Click here for the Introduction.
|Set of maps that helped us navigate the route from Vienna to Budapest.|
As we set off, pedaling the bike path along the Danube river in the cooler morning (days had been rather warm), I noticed how smoothly and quietly my bike felt beneath my feet. Finally. We were 100.00 poorer, yet the peace of mind from a repaired and updated bike (all 36 rear spokes were replaced plus the installation of a new bottom bracket) had been worth every penny.
We’ve picked up a wonderful map of the Donauradweg (Danube bike path). Though it is in German, it covers a route across the entire width of Austria, and had we known, we would’ve headed directly there and been able to follow more than our intended route from Vienna to Budapest. A group of folks my parent's age had just completed the stretch from Passau to Vienna. They highly recommended that itinerary and stayed in hotels. Because of frequent accommodation, including gasthouses, youth hostels, etc. you do as little or as much as you want. And because it follows the river, it is flat. It seemed like heaven on wheels. In fact, as we searched the map it was clear that traveling eastward past Vienna, our first day, was bereft of frequent campsites. Later, it looked more promising.
|Vienna (Wien) and eastward on Donauradweg, marked in green.|
As we neared Vienna we crossed the Donau to cycle the main path through a park. And it seemed we had a choice of upper and lower levels. For several miles there was a single lane by the water, a level of picnic tables, then an upper more main trail that had "Rad weg" signs (bicycle way).
We tooled along, pumping against an increasingly hot headwind, thinking nothing of a few topless women sunbathing. Indeed, we'd gotten used to campers walking to restrooms in only a t-shirt and underwear. But as the sun worshippers increased, the clothing decreased until everyone except us was nude. Andy and I were uncomfortable, clearly in the middle of a nudist park, and yet there was nothing to do but continue on. We rode the lower level until bronze bodies were, literally, littering the pathway.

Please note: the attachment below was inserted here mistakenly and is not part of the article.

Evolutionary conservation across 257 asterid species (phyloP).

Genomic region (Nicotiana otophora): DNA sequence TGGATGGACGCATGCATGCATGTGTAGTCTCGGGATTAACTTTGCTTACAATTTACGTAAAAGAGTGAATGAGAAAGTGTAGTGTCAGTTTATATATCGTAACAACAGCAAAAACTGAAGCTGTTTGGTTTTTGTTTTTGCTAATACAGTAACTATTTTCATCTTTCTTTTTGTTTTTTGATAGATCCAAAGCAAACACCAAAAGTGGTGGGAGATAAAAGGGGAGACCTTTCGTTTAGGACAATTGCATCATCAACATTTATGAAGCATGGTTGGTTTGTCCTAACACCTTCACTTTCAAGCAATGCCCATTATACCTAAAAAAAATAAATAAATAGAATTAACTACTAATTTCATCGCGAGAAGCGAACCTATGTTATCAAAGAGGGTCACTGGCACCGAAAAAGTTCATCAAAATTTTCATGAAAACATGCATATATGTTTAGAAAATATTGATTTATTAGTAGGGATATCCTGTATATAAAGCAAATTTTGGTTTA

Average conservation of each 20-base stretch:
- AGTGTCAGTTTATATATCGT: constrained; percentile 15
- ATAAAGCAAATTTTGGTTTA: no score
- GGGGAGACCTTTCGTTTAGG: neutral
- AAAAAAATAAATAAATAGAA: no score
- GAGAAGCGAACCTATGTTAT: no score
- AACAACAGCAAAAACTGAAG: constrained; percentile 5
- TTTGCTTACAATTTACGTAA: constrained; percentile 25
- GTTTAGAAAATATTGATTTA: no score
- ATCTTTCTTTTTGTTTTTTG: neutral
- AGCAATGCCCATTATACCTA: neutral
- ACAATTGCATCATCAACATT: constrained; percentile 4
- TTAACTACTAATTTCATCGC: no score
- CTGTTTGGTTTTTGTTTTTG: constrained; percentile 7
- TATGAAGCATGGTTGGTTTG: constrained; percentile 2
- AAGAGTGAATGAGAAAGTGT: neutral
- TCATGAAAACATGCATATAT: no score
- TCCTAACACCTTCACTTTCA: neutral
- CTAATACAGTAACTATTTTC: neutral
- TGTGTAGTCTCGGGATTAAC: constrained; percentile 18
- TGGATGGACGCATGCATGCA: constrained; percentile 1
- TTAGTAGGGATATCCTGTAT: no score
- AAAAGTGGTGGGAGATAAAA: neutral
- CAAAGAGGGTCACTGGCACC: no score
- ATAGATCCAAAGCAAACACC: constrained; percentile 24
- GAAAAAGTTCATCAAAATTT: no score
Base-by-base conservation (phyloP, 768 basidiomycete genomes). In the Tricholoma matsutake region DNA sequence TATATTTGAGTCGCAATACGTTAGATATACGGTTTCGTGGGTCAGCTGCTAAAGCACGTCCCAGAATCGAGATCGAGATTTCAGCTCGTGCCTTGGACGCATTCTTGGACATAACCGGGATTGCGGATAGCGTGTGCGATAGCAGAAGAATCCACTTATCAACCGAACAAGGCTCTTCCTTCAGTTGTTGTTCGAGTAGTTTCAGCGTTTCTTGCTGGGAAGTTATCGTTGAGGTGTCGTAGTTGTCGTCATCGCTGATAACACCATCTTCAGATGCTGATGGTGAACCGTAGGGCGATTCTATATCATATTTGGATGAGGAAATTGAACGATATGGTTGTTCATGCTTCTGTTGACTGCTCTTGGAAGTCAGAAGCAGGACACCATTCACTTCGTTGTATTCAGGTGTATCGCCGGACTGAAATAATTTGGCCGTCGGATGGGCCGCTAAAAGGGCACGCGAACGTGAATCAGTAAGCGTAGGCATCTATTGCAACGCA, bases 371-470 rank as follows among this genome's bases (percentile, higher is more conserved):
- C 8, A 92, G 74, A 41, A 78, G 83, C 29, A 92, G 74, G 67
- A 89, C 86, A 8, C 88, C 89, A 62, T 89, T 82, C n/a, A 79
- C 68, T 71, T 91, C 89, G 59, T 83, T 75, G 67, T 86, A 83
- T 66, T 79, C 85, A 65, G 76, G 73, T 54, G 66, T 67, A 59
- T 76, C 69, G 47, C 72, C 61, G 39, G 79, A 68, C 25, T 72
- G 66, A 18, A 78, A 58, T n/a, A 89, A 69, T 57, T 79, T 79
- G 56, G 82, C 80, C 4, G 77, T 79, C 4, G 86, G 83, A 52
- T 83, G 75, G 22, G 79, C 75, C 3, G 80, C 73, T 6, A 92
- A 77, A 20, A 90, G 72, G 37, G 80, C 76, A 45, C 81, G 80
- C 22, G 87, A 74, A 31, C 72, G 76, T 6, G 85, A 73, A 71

After a while the nudists became a road hazard and we found ourselves weaving, avoiding them like potholes on a New England road. We retreated to the upper level where we were able to observe. All ages and all sizes reclined on a towel or chair, picnicking. Some, we thought, were better off leaving their clothes on. By 2 p.m. it seemed a quarter of Vienna’s population were basking on the grassy banks or swimming in the Danube River. And, as it was only Thursday, and with the proximity to downtown Vienna, we wondered if some folks bathed on their lunch hour.
It’s a startling contrast to prim and proper Americans. The Austrians were obviously at ease, scratching body parts Andy and I wouldn’t touch clothed in a public place. And, they climbed to the upper level to the restaurants, lining up to buy drinks. The inhibition startled me, and yet was refreshing too. Not that I was ready to stop and undress, but I found it curious. We passed several cafes where the patrons were brown from head to toe, relaxing on white lawn furniture. I jerked my handlebars to avoid a man who quickly turned to a restaurant. All I could think of was I didn't want to flatten him. I know my German would have failed me, not to mention my embarrassment!
In a less congested area we stopped for a quick snack. Then we left and soon after I realized I’d left my bike gloves behind. A few minutes later, I returned to Andy where he gave me that “you did it on purpose smile.”
|Bratislava, capitol of Slovakia.|
Then we crossed the Slovakia border, aiming for a campground. I exchanged $20 of Austrian currency, enough for camping. But then the sky was turning dark; car headlights illuminating city streets. With the campsite 4-5 miles further, fortune smiled upon us in the guise of a youth hostel in downtown Bratislava, Slovakia's capitol city.
And they had a private room left! Our bicycles are locked away. We're in an old student housing dorm room, complete with two bunks, toilet, shower, sink, and desk.
As we ate peanut butter curry on rice (a favorite meal) washed down with a small bottle of Austrian red wine, we're gazing upon the city from the 7th floor. Street noise is a dull murmur. We spy part of the castle on a hill, a fortress cradling the city below. Now it’s all lit up in golden glory. And overhead, a crescent moon cups a shower of stars. We are tired from a long day in the saddle, the wine numbing our tourist legs, ready for nothing more than a good night's sleep.